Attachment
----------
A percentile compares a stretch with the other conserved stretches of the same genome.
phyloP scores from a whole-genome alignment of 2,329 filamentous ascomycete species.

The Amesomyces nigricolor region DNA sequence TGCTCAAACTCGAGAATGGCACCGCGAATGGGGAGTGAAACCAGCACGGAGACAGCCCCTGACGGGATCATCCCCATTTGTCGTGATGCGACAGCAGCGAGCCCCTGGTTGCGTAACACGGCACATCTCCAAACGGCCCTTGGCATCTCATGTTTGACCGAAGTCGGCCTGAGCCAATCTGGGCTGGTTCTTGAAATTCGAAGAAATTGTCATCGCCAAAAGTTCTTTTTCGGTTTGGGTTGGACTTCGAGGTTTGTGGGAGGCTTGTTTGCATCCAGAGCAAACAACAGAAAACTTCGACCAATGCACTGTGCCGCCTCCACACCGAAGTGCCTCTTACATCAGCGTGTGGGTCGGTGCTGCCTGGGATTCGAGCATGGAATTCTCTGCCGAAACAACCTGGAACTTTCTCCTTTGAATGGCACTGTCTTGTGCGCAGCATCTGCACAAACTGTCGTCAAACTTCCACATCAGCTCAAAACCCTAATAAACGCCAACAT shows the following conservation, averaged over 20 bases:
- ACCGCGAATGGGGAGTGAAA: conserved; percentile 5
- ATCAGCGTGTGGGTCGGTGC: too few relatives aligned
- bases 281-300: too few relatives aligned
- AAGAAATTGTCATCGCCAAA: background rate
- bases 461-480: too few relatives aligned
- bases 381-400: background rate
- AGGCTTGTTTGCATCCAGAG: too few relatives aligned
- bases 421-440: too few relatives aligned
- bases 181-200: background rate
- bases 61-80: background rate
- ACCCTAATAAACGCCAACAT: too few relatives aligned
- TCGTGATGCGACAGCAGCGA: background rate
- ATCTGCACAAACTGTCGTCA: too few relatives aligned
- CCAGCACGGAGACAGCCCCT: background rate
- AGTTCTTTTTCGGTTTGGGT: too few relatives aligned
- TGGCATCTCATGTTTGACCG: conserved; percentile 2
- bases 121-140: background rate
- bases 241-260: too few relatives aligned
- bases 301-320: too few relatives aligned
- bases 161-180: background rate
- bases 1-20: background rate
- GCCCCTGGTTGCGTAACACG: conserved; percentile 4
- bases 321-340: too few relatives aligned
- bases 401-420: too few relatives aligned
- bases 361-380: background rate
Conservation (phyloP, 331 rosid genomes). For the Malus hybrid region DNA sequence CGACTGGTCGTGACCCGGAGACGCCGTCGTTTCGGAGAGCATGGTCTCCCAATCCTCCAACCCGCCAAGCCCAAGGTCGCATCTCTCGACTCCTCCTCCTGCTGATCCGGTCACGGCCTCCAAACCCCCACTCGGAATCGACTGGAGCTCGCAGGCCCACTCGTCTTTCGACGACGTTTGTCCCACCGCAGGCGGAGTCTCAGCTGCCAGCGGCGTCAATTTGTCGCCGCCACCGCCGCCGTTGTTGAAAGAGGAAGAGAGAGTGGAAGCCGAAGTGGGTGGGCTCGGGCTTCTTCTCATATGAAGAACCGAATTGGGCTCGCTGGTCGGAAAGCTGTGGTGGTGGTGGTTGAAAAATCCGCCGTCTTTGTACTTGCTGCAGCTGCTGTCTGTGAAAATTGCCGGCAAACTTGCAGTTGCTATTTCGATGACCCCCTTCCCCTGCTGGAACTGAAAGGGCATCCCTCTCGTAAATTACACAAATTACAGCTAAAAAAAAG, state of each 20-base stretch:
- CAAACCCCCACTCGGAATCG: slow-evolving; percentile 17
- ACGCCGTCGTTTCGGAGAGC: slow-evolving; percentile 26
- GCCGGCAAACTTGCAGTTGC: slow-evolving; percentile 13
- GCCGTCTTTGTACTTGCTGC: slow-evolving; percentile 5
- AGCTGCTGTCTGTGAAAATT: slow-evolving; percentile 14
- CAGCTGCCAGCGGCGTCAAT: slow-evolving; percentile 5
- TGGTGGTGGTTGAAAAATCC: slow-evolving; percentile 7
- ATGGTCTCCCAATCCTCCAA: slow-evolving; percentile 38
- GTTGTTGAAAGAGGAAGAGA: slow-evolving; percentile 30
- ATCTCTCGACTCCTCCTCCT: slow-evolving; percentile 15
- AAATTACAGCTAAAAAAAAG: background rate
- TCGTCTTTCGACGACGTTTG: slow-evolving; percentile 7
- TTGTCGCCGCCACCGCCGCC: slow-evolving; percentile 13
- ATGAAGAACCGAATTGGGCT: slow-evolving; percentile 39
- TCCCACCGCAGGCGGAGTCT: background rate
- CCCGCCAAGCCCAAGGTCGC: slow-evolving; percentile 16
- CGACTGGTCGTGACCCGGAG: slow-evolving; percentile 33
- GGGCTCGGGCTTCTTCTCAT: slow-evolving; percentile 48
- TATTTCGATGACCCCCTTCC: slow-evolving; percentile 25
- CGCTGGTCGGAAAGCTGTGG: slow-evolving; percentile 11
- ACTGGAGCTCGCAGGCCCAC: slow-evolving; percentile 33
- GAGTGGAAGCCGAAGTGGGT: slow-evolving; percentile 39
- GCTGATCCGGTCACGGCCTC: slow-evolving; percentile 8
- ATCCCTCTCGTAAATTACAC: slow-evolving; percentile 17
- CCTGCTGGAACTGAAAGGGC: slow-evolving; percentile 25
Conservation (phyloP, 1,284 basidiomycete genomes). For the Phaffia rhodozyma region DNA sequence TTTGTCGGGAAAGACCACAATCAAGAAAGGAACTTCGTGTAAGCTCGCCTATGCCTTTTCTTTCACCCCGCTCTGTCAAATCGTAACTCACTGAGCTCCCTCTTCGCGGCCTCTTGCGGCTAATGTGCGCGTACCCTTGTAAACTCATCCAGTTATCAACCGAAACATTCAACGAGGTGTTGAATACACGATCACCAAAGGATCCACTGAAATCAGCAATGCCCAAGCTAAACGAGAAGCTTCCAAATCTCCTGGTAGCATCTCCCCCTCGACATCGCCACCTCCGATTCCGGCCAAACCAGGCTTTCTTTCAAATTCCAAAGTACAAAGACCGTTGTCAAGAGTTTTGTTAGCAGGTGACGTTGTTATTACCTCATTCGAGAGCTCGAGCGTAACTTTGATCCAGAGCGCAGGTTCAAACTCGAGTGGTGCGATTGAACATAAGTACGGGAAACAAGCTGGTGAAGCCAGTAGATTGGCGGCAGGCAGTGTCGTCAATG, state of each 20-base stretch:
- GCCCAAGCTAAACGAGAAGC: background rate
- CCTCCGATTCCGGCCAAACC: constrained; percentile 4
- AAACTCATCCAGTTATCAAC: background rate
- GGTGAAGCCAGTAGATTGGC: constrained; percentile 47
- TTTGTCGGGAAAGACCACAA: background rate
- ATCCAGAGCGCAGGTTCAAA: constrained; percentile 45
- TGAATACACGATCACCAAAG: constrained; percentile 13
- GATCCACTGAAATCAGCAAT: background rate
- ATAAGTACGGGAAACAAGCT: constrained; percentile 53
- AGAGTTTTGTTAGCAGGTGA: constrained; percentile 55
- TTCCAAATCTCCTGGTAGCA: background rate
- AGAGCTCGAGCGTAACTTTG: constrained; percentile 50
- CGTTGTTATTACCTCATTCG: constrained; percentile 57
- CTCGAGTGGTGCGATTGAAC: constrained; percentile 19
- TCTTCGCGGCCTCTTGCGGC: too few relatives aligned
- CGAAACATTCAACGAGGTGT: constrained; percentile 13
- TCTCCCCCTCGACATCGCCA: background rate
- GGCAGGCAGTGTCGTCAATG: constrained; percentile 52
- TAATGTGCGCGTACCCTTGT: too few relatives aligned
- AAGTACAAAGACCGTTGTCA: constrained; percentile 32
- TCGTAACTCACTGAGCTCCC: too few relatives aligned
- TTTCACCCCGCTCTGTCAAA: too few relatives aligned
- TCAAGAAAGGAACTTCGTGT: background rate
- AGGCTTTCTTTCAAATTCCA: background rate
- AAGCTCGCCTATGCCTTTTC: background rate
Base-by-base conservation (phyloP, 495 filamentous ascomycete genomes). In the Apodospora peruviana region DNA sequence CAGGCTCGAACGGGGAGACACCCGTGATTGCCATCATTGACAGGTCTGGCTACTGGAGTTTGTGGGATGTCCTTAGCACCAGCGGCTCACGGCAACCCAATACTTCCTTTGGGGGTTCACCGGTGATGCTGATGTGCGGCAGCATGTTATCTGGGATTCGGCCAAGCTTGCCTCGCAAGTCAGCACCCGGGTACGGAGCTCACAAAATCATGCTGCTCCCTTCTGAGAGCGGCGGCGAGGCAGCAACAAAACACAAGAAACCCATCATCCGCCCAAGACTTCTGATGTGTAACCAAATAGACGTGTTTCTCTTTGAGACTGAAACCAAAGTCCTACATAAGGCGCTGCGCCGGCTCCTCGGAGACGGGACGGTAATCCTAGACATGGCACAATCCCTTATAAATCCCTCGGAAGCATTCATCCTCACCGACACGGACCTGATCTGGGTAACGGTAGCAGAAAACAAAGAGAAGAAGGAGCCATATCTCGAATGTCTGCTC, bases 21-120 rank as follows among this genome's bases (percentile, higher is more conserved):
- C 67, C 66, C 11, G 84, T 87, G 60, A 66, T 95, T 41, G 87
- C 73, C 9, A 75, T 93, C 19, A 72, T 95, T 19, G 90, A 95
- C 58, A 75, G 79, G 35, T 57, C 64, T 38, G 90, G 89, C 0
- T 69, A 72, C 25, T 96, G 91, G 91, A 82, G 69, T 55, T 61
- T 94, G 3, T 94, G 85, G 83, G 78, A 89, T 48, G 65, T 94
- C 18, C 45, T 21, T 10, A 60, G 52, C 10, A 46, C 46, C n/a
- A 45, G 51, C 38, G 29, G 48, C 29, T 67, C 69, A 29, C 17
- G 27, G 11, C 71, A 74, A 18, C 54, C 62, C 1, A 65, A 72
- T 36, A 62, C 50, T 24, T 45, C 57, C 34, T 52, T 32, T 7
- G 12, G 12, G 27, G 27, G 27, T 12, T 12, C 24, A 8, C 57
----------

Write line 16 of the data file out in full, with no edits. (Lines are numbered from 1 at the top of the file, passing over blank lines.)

- ATCTGCACAAACTGTCGTCA: too few relatives aligned